The U.S. Supreme Court has ruled to uphold the Patient Protection and Affordable Care Act enacted by Congress in 2010. Although it will take many years for several of the law’s provisions to be completely implemented into law, there are some important changes in the way mental health care will be handled in this country, as reported by Psych Central. The mental health news site recently reported on several of the changes that are central to the Act, including the provision that makes mental health care more accessible to those with lower incomes and the underinsured.
One of the big wins for people who have mental health concerns is that patients won’t be denied coverage based on pre-existing conditions. According to the provisions of the new healthcare laws, it will be illegal to discriminate against someone who has a pre-existing psychiatric diagnosis, making it impossible to cancel a patient’s coverage due to a psychiatric condition.
Another aspect of the Act is that mental health professionals will have access to more incentives to provide a more holistic approach to health that promotes an integrated approach to overall health care. The new laws promote a preventive approach to care, designed to keep more patients out of the hospital by identifying serious mental health conditions before the patient becomes dangerous to themselves or to others.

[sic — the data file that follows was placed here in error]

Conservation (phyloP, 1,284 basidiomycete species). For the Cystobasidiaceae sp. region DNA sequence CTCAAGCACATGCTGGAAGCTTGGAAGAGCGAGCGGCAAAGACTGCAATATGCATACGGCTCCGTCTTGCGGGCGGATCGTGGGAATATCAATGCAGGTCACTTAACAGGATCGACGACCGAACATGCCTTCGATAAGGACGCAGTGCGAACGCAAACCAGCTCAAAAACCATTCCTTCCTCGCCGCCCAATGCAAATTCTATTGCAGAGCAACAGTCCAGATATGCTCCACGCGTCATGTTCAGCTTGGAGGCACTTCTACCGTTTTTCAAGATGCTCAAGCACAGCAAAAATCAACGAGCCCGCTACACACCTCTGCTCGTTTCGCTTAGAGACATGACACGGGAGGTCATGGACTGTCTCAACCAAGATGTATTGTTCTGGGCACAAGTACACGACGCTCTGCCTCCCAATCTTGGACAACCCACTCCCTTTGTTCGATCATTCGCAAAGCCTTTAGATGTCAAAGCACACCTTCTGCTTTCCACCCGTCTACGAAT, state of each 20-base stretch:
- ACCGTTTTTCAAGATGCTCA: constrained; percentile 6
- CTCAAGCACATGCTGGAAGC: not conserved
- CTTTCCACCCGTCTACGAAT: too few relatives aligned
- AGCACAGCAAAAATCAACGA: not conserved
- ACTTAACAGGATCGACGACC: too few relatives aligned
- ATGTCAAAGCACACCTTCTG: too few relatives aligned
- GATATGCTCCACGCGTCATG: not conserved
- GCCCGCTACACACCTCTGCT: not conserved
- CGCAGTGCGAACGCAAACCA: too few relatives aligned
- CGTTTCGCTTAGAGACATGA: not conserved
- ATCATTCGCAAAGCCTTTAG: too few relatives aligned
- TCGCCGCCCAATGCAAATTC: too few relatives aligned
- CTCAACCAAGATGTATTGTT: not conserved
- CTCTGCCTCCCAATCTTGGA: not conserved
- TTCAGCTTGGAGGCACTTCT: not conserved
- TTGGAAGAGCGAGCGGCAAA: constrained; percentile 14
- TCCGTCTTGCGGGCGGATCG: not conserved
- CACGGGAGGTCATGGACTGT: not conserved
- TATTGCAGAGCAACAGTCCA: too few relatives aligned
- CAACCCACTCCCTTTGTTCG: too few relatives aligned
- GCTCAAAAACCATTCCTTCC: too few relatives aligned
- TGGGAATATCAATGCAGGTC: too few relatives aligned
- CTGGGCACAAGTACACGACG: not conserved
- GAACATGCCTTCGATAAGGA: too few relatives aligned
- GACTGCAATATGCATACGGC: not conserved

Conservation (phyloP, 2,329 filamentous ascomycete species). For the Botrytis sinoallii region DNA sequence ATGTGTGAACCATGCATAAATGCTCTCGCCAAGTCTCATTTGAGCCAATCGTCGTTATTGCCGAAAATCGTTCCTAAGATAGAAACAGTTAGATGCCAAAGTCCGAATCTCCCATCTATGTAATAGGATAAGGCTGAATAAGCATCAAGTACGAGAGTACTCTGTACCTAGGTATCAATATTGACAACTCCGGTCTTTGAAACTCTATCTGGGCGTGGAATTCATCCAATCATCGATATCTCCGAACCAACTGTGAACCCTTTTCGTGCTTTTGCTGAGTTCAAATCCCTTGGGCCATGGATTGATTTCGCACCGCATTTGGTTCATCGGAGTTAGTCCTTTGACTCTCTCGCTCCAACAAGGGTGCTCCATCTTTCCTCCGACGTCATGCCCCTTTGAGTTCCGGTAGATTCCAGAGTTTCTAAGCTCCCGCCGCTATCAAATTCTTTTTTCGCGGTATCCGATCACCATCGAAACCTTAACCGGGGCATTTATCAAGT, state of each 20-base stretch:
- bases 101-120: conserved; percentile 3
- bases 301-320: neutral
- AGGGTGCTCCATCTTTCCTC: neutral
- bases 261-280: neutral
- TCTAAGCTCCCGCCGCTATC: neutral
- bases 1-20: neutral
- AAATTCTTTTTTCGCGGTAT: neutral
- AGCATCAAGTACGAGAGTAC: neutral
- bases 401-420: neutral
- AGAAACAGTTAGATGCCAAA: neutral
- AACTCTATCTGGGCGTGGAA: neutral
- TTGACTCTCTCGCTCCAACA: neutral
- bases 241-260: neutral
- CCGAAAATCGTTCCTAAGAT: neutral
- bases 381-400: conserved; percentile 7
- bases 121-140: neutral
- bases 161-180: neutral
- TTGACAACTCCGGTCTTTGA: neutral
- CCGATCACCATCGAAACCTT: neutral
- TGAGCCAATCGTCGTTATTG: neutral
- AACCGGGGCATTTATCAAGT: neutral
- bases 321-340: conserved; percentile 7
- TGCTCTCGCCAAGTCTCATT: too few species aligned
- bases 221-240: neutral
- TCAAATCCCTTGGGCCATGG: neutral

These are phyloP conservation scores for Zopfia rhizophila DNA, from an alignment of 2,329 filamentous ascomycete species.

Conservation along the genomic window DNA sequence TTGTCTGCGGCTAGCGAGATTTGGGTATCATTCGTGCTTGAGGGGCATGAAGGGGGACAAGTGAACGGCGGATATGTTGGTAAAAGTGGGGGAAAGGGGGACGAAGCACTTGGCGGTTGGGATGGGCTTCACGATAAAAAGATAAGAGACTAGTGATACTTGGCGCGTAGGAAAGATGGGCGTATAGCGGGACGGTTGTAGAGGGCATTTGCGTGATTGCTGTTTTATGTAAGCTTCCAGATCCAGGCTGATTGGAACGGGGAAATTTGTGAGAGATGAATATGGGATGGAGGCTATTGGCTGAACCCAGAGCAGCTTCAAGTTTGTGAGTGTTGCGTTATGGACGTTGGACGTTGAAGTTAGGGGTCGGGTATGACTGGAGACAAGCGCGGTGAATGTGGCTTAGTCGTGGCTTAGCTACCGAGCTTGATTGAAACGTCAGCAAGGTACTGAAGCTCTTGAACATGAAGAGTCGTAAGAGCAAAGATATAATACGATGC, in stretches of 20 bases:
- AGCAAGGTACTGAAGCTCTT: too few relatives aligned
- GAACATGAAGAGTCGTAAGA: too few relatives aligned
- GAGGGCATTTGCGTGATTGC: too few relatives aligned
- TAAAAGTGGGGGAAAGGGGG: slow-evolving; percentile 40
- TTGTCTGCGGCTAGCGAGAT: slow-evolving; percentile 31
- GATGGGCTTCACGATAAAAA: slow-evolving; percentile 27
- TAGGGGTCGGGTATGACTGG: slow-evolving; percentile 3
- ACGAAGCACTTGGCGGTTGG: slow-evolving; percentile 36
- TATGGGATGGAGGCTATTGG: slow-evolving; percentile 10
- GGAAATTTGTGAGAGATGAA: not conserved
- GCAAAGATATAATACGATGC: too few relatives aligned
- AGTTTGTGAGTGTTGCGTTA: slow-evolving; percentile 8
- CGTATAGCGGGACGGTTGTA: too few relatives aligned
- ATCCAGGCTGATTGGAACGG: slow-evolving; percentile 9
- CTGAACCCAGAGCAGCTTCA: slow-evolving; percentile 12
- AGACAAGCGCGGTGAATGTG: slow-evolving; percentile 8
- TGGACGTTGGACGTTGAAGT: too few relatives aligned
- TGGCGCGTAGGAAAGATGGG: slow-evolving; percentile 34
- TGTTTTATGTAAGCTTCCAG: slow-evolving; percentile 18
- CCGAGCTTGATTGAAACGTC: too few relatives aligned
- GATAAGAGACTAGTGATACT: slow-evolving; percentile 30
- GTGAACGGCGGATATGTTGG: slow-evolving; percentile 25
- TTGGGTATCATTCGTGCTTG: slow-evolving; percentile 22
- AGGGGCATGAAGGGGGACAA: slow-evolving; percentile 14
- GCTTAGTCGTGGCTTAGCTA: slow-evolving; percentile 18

Thanks to the Act, the medication coverage gap in Medicare will also remain filled, making it easier for seniors who are prescribed psychiatric medication to be able to afford them. The new laws cut patient payments for these types of traditional expensive medication nearly in half, converging much of the gap in senior care.
As reported by Psych Central, the majority of the Affordable Care Act will be put into place over the next 5-10 years. Some pieces of the new laws are already implemented, including the enforcement of a new rule that prevents insurance companies from putting a lifetime limit on the amount of health coverage provided to an individual over a lifetime of care, and the law that prevents insurance companies from denying coverage to kids who have been diagnosed with pre-existing conditions.